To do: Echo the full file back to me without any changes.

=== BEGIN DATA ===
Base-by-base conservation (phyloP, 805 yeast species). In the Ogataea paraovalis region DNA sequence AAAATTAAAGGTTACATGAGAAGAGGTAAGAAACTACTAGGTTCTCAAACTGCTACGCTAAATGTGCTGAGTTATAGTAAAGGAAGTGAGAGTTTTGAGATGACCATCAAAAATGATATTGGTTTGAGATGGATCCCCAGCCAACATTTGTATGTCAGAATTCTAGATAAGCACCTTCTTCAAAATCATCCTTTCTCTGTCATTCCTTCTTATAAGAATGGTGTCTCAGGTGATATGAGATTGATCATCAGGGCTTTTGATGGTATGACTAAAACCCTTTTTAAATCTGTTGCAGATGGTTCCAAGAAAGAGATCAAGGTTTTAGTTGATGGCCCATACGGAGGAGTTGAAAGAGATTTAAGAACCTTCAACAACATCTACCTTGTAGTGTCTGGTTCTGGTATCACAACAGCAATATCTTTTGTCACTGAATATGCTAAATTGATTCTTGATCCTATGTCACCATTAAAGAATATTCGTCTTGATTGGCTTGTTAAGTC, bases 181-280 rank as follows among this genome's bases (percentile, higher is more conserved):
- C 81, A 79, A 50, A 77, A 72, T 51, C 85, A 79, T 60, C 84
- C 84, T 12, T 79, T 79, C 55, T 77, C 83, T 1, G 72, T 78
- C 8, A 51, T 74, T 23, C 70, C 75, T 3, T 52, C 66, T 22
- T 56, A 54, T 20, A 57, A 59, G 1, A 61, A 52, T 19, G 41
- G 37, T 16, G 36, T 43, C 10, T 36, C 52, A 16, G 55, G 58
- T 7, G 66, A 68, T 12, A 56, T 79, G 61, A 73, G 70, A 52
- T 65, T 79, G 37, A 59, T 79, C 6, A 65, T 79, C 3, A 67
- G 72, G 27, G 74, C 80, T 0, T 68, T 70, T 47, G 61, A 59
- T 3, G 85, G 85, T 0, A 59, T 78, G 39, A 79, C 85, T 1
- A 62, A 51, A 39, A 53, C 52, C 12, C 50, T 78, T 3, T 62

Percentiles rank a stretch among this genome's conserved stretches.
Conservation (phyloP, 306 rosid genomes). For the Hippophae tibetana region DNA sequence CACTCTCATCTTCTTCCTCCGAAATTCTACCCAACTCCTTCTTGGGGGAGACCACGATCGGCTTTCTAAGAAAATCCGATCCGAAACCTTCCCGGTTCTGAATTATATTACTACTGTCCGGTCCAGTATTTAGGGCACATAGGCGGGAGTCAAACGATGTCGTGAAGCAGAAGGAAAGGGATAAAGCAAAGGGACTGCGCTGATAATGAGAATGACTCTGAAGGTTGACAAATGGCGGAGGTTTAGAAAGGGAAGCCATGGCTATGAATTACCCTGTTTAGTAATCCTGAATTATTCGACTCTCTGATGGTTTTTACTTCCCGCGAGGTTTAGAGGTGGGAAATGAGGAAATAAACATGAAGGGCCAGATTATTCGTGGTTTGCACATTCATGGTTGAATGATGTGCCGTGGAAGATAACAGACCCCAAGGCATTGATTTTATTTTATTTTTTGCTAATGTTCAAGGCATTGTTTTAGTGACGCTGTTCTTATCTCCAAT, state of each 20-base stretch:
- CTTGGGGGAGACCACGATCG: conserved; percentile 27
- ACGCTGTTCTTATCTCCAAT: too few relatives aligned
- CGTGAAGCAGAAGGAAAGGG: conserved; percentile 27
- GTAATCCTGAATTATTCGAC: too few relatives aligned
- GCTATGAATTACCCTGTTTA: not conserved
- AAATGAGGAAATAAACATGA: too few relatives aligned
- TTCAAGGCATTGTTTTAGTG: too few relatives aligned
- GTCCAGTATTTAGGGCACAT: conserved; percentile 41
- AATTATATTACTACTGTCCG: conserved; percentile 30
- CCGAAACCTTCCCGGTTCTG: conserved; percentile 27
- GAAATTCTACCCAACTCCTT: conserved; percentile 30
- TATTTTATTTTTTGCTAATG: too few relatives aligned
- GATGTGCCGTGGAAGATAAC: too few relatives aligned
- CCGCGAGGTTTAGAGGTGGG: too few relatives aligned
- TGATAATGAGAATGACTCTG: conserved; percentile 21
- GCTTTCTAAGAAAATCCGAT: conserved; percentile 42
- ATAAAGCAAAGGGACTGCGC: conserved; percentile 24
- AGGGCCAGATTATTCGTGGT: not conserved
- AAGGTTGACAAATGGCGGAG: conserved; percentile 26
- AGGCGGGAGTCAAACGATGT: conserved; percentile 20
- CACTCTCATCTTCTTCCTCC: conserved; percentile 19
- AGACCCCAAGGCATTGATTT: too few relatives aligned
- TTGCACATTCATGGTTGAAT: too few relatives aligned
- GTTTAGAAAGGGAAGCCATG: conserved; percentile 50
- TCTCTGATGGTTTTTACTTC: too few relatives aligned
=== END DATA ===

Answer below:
Base-by-base conservation (phyloP, 805 yeast species). In the Ogataea paraovalis region DNA sequence AAAATTAAAGGTTACATGAGAAGAGGTAAGAAACTACTAGGTTCTCAAACTGCTACGCTAAATGTGCTGAGTTATAGTAAAGGAAGTGAGAGTTTTGAGATGACCATCAAAAATGATATTGGTTTGAGATGGATCCCCAGCCAACATTTGTATGTCAGAATTCTAGATAAGCACCTTCTTCAAAATCATCCTTTCTCTGTCATTCCTTCTTATAAGAATGGTGTCTCAGGTGATATGAGATTGATCATCAGGGCTTTTGATGGTATGACTAAAACCCTTTTTAAATCTGTTGCAGATGGTTCCAAGAAAGAGATCAAGGTTTTAGTTGATGGCCCATACGGAGGAGTTGAAAGAGATTTAAGAACCTTCAACAACATCTACCTTGTAGTGTCTGGTTCTGGTATCACAACAGCAATATCTTTTGTCACTGAATATGCTAAATTGATTCTTGATCCTATGTCACCATTAAAGAATATTCGTCTTGATTGGCTTGTTAAGTC, bases 181-280 rank as follows among this genome's bases (percentile, higher is more conserved):
- C 81, A 79, A 50, A 77, A 72, T 51, C 85, A 79, T 60, C 84
- C 84, T 12, T 79, T 79, C 55, T 77, C 83, T 1, G 72, T 78
- C 8, A 51, T 74, T 23, C 70, C 75, T 3, T 52, C 66, T 22
- T 56, A 54, T 20, A 57, A 59, G 1, A 61, A 52, T 19, G 41
- G 37, T 16, G 36, T 43, C 10, T 36, C 52, A 16, G 55, G 58
- T 7, G 66, A 68, T 12, A 56, T 79, G 61, A 73, G 70, A 52
- T 65, T 79, G 37, A 59, T 79, C 6, A 65, T 79, C 3, A 67
- G 72, G 27, G 74, C 80, T 0, T 68, T 70, T 47, G 61, A 59
- T 3, G 85, G 85, T 0, A 59, T 78, G 39, A 79, C 85, T 1
- A 62, A 51, A 39, A 53, C 52, C 12, C 50, T 78, T 3, T 62

Percentiles rank a stretch among this genome's conserved stretches.
Conservation (phyloP, 306 rosid genomes). For the Hippophae tibetana region DNA sequence CACTCTCATCTTCTTCCTCCGAAATTCTACCCAACTCCTTCTTGGGGGAGACCACGATCGGCTTTCTAAGAAAATCCGATCCGAAACCTTCCCGGTTCTGAATTATATTACTACTGTCCGGTCCAGTATTTAGGGCACATAGGCGGGAGTCAAACGATGTCGTGAAGCAGAAGGAAAGGGATAAAGCAAAGGGACTGCGCTGATAATGAGAATGACTCTGAAGGTTGACAAATGGCGGAGGTTTAGAAAGGGAAGCCATGGCTATGAATTACCCTGTTTAGTAATCCTGAATTATTCGACTCTCTGATGGTTTTTACTTCCCGCGAGGTTTAGAGGTGGGAAATGAGGAAATAAACATGAAGGGCCAGATTATTCGTGGTTTGCACATTCATGGTTGAATGATGTGCCGTGGAAGATAACAGACCCCAAGGCATTGATTTTATTTTATTTTTTGCTAATGTTCAAGGCATTGTTTTAGTGACGCTGTTCTTATCTCCAAT, state of each 20-base stretch:
- CTTGGGGGAGACCACGATCG: conserved; percentile 27
- ACGCTGTTCTTATCTCCAAT: too few relatives aligned
- CGTGAAGCAGAAGGAAAGGG: conserved; percentile 27
- GTAATCCTGAATTATTCGAC: too few relatives aligned
- GCTATGAATTACCCTGTTTA: not conserved
- AAATGAGGAAATAAACATGA: too few relatives aligned
- TTCAAGGCATTGTTTTAGTG: too few relatives aligned
- GTCCAGTATTTAGGGCACAT: conserved; percentile 41
- AATTATATTACTACTGTCCG: conserved; percentile 30
- CCGAAACCTTCCCGGTTCTG: conserved; percentile 27
- GAAATTCTACCCAACTCCTT: conserved; percentile 30
- TATTTTATTTTTTGCTAATG: too few relatives aligned
- GATGTGCCGTGGAAGATAAC: too few relatives aligned
- CCGCGAGGTTTAGAGGTGGG: too few relatives aligned
- TGATAATGAGAATGACTCTG: conserved; percentile 21
- GCTTTCTAAGAAAATCCGAT: conserved; percentile 42
- ATAAAGCAAAGGGACTGCGC: conserved; percentile 24
- AGGGCCAGATTATTCGTGGT: not conserved
- AAGGTTGACAAATGGCGGAG: conserved; percentile 26
- AGGCGGGAGTCAAACGATGT: conserved; percentile 20
- CACTCTCATCTTCTTCCTCC: conserved; percentile 19
- AGACCCCAAGGCATTGATTT: too few relatives aligned
- TTGCACATTCATGGTTGAAT: too few relatives aligned
- GTTTAGAAAGGGAAGCCATG: conserved; percentile 50
- TCTCTGATGGTTTTTACTTC: too few relatives aligned